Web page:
It is a great pleasure to cordially invite you to join us Sunday 26th June to Wednesday 29th June 2016 in London for the 39th Annual Meeting of the United Kingdom Environmental Mutagen Society (UKEMS). The conference will be held at King’s College London.
The UKEMS meeting will covers all aspects in relation to DNA damage and mutations caused by environmental agents. The organisers thank the Industrial Genotoxicology Group (IGG), the Molecular Epidemiology Group (MEG) and the Genome Stability Network (GSN) for supporting the scientific programme. Hence, the conference will provide a unique opportunity to meet colleagues working in this research field in the UK and abroad.
The venue of the conference is the Franklin-Wilkins Building at the Waterloo Campus of King’s College London, directly in the heart of the city centre. With its history, culture, flair, nightlife and world-leading research institutions, London is the perfect location for the next UKEMS conference.
Thanks to UKEMS, the MRC-PHE Centre for Environment & Health and other sponsors, the conference registration fee and the accompanied cost for university accommodation have been deliberately kept low as reasonable as possible to encourage wide participation in the conference. Participation of young scientists (i.e. PhD students) at even further reduced rates is strongly encouraged and UKEMS is offering a number of travel bursaries to UKEMS members.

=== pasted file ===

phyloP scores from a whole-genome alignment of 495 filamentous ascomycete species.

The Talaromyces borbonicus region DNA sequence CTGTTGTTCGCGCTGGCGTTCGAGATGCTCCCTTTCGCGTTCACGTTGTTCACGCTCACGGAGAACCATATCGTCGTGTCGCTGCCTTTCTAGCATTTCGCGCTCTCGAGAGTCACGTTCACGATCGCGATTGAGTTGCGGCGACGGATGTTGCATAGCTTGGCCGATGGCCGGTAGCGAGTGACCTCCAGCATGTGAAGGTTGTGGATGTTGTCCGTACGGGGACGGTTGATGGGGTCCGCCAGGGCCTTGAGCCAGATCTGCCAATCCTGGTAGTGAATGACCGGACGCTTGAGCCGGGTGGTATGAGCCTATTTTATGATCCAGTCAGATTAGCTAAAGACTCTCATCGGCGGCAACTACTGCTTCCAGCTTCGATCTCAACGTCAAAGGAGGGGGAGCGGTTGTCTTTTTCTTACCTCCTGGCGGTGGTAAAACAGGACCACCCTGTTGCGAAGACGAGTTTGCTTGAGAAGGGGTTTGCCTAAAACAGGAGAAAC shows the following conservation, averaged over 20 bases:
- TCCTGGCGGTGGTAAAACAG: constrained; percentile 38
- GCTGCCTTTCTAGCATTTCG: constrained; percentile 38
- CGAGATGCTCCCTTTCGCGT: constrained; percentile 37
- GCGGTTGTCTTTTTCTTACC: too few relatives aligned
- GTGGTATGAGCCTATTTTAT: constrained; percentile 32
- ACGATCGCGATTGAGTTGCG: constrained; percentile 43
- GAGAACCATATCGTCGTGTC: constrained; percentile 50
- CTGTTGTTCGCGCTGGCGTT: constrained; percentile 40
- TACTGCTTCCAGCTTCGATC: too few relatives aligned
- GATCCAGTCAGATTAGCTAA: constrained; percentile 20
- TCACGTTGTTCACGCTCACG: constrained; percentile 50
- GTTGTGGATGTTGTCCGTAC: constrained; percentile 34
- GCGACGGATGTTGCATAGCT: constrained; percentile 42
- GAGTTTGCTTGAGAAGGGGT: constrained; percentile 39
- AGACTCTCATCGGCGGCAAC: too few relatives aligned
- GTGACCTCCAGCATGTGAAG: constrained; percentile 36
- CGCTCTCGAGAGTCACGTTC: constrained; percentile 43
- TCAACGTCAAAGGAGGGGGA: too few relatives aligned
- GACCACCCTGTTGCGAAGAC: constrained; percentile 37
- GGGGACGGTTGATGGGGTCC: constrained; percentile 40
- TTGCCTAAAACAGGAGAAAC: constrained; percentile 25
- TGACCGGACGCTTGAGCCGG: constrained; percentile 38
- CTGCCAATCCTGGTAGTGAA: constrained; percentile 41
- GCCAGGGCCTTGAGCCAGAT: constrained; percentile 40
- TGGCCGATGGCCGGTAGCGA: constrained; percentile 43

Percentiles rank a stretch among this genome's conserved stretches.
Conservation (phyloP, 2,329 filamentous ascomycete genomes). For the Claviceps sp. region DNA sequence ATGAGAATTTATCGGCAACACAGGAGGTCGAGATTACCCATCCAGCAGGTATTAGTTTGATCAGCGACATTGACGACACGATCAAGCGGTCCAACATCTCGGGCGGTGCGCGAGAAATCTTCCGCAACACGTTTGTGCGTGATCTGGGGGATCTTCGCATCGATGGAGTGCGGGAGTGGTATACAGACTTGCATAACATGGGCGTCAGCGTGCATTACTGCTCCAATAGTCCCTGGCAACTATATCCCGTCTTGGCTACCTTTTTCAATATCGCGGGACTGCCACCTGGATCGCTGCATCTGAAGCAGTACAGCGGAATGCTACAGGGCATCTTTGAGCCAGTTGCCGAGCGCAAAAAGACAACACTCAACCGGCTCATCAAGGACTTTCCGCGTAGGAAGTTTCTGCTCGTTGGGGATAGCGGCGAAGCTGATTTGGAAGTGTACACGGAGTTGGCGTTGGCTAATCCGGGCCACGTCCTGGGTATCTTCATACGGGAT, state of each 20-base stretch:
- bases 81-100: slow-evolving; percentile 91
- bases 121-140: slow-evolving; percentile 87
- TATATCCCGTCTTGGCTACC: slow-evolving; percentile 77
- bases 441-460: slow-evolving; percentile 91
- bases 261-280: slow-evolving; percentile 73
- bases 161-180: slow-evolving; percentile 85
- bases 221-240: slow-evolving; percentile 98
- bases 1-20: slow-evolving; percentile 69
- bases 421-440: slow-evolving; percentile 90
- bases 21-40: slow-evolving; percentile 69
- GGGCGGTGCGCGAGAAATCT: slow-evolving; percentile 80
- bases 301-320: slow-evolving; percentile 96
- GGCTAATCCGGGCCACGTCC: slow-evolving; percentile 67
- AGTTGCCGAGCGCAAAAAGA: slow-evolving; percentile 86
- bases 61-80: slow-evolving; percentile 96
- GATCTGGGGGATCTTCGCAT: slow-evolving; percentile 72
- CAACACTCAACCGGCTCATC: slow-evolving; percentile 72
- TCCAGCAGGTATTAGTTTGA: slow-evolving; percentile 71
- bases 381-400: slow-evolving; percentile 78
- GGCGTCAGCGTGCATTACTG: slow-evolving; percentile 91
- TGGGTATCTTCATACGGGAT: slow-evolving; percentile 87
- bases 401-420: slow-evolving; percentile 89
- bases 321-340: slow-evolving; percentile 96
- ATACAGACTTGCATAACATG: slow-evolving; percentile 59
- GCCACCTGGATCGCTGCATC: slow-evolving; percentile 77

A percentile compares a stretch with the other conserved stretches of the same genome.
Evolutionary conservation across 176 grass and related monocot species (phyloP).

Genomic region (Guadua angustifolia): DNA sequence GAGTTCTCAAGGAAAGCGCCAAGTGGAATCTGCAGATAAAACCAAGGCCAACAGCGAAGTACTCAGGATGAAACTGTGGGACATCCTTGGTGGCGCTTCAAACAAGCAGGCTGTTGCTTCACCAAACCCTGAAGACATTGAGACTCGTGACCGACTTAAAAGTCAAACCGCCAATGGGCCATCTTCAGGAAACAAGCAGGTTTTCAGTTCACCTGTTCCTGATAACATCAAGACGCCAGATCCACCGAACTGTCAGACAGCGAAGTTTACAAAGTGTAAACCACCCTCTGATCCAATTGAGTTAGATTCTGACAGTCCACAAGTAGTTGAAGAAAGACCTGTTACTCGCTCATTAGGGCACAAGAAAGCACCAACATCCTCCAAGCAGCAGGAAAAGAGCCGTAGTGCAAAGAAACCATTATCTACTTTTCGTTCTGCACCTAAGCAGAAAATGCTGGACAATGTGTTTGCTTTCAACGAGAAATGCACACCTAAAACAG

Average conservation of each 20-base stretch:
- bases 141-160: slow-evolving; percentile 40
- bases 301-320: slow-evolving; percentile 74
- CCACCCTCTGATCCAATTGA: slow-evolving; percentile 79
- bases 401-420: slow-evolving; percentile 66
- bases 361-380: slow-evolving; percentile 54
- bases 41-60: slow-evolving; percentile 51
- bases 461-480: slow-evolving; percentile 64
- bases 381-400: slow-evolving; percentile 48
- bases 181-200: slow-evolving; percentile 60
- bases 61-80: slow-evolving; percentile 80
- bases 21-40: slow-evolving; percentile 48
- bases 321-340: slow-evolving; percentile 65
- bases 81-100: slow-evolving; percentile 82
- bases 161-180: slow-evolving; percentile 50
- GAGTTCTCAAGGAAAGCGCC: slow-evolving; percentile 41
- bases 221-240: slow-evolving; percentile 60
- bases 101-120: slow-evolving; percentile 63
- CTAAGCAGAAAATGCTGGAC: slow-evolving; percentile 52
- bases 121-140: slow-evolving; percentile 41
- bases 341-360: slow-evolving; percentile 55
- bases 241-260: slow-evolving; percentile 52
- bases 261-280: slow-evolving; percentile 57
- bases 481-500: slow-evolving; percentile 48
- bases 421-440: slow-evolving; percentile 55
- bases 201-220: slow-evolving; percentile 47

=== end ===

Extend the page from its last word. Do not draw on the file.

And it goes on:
The conference will consist of a large variety of invited speakers and keynote lectures. Selected abstracts will be chosen for short oral presentation. We will also have a dedicated young scientist and junior investigator symposium. In addition, we will have poster sessions and we kindly invite all participants to present their work. All abstracts will be published online in the journal Mutagenesis. Presentation prizes sponsored by UKEMS and Mutagenesis will be awarded based on their scientific merit, judged by an eminent panel.
The conference dinner will be held at the Great Hall on the Strand Campus of King’s College London. The Great Hall forms part of the founding building for the university, constructed between 1829 and 1831. It was a sign of the prestige of the project that King’s had to decline the free services of Sir John Nash, architect of Buckingham Palace, in favour of those of Sir Robert Smirke, architect of the British Museum, because Smirke was already the architect of the university’s neighbour, Somerset House.
Once again we cordially invite you to participate at the 39th Annual Meeting of UKEMS in London, June 26th to 29th 2016. We look forward to welcoming you in London for an enjoyable and successful conference.
Dr. Volker M. Arlt
Local Organiser of the 39th Annual Meeting of UKEMS